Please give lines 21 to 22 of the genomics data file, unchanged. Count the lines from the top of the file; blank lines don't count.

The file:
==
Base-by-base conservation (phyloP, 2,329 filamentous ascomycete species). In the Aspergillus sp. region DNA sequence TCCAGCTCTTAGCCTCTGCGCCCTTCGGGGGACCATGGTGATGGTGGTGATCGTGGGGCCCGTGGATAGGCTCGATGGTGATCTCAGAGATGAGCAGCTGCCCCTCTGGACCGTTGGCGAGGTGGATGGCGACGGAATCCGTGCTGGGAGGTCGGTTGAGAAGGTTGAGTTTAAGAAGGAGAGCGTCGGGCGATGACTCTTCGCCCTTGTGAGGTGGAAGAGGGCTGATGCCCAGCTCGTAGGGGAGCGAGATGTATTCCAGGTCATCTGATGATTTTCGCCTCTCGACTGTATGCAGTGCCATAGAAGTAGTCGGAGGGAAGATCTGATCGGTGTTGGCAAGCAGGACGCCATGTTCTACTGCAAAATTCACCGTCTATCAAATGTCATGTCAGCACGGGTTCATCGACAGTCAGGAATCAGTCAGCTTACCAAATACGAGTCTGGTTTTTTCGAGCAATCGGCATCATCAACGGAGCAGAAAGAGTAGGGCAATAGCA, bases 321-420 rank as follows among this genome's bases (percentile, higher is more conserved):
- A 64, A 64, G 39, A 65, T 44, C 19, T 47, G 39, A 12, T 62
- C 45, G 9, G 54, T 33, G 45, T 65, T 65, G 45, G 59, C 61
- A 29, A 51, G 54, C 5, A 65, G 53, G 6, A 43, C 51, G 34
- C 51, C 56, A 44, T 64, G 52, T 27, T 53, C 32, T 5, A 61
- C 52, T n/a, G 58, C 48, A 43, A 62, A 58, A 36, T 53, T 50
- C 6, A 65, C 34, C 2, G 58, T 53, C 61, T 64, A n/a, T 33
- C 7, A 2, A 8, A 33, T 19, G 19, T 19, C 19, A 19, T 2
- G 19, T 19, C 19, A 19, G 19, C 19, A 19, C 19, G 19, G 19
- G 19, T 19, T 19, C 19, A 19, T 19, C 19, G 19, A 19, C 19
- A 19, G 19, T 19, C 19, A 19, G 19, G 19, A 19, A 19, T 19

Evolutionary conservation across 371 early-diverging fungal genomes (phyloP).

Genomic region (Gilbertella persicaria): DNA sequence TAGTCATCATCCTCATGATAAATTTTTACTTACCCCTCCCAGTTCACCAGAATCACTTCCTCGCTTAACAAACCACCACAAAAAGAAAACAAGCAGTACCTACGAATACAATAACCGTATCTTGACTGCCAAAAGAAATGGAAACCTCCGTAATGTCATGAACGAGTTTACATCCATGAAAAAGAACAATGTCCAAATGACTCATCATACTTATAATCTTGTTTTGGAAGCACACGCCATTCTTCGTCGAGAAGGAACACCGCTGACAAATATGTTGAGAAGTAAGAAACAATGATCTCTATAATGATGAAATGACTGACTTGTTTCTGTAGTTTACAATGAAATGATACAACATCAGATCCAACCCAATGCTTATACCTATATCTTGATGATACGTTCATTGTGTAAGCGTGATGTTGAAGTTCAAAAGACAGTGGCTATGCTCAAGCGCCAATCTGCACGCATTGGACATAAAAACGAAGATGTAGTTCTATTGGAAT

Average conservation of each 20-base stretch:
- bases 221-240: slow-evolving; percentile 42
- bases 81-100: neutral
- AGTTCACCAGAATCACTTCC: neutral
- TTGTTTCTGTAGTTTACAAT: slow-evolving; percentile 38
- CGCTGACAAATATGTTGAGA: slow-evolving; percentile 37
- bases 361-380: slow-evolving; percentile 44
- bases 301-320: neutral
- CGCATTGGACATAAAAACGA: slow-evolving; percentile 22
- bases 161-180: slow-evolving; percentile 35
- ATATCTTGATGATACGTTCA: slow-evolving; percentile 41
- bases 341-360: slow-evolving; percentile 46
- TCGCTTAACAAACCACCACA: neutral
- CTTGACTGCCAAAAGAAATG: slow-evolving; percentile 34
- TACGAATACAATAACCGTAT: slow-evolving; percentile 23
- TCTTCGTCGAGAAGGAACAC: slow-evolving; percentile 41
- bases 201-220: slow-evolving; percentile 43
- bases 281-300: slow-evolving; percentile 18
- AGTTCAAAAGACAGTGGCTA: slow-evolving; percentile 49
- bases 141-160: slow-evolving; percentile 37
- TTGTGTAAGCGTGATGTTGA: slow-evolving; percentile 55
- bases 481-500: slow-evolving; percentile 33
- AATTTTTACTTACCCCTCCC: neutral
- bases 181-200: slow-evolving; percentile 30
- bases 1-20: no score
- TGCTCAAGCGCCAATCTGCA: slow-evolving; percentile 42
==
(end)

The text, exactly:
- bases 301-320: neutral
- CGCATTGGACATAAAAACGA: slow-evolving; percentile 22